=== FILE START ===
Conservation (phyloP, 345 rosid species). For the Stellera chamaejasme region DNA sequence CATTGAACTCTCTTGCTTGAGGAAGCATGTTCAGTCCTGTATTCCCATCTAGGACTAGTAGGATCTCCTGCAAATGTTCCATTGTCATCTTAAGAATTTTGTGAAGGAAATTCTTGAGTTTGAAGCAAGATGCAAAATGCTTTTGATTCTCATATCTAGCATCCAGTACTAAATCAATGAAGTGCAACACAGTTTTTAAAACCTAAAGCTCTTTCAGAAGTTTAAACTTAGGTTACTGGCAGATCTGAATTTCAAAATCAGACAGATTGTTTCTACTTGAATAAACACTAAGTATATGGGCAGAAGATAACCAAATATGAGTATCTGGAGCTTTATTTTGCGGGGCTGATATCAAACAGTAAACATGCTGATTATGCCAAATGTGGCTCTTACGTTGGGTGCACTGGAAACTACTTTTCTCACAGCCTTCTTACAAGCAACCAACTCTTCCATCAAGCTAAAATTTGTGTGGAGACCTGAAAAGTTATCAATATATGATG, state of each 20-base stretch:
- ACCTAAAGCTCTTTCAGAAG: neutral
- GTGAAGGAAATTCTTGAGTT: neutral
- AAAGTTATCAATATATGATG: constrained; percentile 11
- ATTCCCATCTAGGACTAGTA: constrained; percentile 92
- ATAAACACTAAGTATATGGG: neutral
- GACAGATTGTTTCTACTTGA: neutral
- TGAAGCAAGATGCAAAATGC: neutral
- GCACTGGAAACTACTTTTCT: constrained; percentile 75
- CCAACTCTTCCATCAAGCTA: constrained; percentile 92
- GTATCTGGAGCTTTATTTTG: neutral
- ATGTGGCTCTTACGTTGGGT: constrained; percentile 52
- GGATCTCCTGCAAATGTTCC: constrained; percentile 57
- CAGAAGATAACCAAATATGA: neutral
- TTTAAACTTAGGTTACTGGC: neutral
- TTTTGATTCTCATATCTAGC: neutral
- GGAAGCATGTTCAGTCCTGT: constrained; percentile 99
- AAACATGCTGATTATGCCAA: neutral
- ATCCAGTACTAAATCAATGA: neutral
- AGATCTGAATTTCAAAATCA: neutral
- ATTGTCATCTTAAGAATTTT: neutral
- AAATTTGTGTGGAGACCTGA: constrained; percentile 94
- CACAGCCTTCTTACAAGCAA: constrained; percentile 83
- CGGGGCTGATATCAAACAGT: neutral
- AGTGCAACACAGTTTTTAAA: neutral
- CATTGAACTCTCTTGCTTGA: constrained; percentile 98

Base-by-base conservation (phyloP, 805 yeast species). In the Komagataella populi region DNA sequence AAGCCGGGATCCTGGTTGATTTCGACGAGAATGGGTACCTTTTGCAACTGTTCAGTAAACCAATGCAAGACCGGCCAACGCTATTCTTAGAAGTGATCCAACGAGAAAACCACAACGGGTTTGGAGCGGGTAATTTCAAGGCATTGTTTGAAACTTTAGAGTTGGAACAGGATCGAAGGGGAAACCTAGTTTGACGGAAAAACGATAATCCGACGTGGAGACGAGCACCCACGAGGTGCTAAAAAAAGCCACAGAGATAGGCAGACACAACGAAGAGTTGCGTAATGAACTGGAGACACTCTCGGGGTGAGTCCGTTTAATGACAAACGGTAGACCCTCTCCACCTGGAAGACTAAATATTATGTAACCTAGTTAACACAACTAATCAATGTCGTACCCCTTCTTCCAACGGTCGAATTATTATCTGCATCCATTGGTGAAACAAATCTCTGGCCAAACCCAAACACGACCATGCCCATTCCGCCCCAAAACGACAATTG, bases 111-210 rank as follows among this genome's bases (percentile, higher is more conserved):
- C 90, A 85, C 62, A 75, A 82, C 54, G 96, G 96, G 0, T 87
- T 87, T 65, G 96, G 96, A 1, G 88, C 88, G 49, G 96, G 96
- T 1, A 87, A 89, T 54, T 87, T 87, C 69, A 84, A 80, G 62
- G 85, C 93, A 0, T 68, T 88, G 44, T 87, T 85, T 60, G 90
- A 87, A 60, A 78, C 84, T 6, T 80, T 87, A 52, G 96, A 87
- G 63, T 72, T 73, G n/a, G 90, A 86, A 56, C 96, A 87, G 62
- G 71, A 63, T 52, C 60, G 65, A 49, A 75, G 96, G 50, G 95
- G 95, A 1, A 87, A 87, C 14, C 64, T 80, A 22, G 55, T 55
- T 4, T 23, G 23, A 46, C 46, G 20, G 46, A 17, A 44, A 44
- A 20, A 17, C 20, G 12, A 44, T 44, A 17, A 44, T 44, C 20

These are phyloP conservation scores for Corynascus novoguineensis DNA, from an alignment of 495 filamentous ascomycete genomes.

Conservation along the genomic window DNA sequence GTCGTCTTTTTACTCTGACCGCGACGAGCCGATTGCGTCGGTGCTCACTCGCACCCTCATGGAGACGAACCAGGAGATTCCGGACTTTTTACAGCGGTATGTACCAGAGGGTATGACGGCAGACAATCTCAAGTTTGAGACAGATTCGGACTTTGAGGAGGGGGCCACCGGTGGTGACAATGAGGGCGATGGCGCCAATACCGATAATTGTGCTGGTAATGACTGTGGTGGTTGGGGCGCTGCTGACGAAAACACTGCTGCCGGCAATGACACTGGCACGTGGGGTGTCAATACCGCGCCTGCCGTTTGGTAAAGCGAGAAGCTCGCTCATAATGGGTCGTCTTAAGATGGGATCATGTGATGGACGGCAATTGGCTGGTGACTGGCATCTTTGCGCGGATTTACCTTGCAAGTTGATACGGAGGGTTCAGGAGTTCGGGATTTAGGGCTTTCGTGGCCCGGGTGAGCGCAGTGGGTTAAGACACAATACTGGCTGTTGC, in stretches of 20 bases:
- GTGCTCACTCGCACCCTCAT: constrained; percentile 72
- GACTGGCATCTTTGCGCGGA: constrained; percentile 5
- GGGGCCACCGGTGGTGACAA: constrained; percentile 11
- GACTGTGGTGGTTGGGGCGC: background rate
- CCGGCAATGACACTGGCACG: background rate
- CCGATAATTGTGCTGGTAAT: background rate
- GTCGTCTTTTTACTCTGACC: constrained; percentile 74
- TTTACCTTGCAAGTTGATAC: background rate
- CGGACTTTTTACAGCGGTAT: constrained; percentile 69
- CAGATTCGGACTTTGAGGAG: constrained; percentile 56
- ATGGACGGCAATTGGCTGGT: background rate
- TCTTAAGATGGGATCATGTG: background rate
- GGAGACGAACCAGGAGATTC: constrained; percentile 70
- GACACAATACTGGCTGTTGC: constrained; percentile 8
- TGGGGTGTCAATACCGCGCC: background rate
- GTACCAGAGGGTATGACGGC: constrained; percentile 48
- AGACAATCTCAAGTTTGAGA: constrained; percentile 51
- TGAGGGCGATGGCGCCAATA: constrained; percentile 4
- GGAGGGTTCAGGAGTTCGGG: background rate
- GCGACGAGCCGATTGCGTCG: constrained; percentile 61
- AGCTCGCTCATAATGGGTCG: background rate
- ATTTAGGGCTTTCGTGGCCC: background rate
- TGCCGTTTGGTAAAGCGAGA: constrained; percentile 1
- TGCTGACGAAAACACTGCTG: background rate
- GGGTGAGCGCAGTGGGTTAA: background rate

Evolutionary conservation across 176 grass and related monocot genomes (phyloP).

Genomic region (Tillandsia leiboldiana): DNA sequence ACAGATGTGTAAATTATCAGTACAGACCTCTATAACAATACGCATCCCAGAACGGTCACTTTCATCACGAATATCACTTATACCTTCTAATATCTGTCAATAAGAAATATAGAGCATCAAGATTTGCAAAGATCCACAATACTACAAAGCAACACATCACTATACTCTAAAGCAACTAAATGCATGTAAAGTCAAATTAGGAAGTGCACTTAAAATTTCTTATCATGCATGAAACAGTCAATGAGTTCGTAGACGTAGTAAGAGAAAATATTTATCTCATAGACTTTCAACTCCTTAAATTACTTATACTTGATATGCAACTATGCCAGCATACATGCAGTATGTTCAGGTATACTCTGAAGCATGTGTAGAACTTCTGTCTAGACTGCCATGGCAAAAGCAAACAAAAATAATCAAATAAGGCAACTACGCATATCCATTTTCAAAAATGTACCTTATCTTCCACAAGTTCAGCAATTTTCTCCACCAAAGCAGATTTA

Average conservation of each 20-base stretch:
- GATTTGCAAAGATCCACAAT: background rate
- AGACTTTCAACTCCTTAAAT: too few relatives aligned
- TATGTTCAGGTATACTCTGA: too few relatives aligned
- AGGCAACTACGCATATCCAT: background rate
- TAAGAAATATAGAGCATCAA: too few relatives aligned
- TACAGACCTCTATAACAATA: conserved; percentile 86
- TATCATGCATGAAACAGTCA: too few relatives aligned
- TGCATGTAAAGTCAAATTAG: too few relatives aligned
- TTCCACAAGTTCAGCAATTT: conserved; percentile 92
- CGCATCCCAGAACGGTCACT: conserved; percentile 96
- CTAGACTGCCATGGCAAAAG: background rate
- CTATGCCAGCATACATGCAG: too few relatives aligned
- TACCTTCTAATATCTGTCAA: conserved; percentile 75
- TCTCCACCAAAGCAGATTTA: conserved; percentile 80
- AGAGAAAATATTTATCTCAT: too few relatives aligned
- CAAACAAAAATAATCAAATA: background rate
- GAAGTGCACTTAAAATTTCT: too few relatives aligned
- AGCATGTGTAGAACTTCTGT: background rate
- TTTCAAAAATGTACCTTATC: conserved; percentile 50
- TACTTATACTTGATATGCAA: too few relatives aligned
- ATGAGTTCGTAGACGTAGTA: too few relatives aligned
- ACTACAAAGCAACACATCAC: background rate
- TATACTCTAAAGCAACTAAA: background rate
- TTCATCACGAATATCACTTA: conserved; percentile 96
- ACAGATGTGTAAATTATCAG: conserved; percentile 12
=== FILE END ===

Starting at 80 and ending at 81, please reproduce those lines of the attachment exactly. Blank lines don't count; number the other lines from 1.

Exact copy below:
- TACCTTCTAATATCTGTCAA: conserved; percentile 75
- TCTCCACCAAAGCAGATTTA: conserved; percentile 80